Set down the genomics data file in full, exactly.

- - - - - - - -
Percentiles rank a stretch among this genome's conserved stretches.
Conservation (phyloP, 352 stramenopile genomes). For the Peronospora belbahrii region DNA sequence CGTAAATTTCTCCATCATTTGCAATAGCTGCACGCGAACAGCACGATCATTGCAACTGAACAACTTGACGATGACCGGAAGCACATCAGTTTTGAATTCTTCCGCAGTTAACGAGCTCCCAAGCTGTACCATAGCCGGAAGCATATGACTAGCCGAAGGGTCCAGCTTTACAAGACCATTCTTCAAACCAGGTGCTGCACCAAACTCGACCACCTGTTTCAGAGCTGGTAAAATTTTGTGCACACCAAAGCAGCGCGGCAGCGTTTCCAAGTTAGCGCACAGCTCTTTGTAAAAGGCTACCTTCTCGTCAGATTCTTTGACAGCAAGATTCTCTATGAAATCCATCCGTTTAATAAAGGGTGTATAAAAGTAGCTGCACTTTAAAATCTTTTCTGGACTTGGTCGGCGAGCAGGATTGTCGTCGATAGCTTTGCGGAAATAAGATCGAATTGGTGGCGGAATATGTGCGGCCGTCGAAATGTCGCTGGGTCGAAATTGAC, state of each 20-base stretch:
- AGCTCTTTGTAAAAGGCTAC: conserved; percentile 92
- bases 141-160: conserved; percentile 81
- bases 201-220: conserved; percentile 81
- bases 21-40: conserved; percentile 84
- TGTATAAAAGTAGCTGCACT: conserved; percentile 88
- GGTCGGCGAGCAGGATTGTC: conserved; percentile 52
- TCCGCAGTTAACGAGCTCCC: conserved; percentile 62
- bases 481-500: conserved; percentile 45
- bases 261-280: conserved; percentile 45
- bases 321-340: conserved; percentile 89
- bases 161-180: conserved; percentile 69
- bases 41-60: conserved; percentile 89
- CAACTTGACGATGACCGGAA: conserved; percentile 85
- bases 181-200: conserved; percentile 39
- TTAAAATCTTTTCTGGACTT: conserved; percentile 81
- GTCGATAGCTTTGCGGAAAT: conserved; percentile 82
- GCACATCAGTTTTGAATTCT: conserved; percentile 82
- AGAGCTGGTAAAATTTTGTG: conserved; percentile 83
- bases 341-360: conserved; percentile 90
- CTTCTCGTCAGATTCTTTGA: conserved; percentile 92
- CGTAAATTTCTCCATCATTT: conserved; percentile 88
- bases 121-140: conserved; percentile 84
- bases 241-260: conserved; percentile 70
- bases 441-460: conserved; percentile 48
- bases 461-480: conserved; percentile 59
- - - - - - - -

Percentiles rank a stretch among this genome's conserved stretches.
Conservation (phyloP, 352 stramenopile genomes). For the Peronospora belbahrii region DNA sequence CGTAAATTTCTCCATCATTTGCAATAGCTGCACGCGAACAGCACGATCATTGCAACTGAACAACTTGACGATGACCGGAAGCACATCAGTTTTGAATTCTTCCGCAGTTAACGAGCTCCCAAGCTGTACCATAGCCGGAAGCATATGACTAGCCGAAGGGTCCAGCTTTACAAGACCATTCTTCAAACCAGGTGCTGCACCAAACTCGACCACCTGTTTCAGAGCTGGTAAAATTTTGTGCACACCAAAGCAGCGCGGCAGCGTTTCCAAGTTAGCGCACAGCTCTTTGTAAAAGGCTACCTTCTCGTCAGATTCTTTGACAGCAAGATTCTCTATGAAATCCATCCGTTTAATAAAGGGTGTATAAAAGTAGCTGCACTTTAAAATCTTTTCTGGACTTGGTCGGCGAGCAGGATTGTCGTCGATAGCTTTGCGGAAATAAGATCGAATTGGTGGCGGAATATGTGCGGCCGTCGAAATGTCGCTGGGTCGAAATTGAC, state of each 20-base stretch:
- AGCTCTTTGTAAAAGGCTAC: conserved; percentile 92
- bases 141-160: conserved; percentile 81
- bases 201-220: conserved; percentile 81
- bases 21-40: conserved; percentile 84
- TGTATAAAAGTAGCTGCACT: conserved; percentile 88
- GGTCGGCGAGCAGGATTGTC: conserved; percentile 52
- TCCGCAGTTAACGAGCTCCC: conserved; percentile 62
- bases 481-500: conserved; percentile 45
- bases 261-280: conserved; percentile 45
- bases 321-340: conserved; percentile 89
- bases 161-180: conserved; percentile 69
- bases 41-60: conserved; percentile 89
- CAACTTGACGATGACCGGAA: conserved; percentile 85
- bases 181-200: conserved; percentile 39
- TTAAAATCTTTTCTGGACTT: conserved; percentile 81
- GTCGATAGCTTTGCGGAAAT: conserved; percentile 82
- GCACATCAGTTTTGAATTCT: conserved; percentile 82
- AGAGCTGGTAAAATTTTGTG: conserved; percentile 83
- bases 341-360: conserved; percentile 90
- CTTCTCGTCAGATTCTTTGA: conserved; percentile 92
- CGTAAATTTCTCCATCATTT: conserved; percentile 88
- bases 121-140: conserved; percentile 84
- bases 241-260: conserved; percentile 70
- bases 441-460: conserved; percentile 48
- bases 461-480: conserved; percentile 59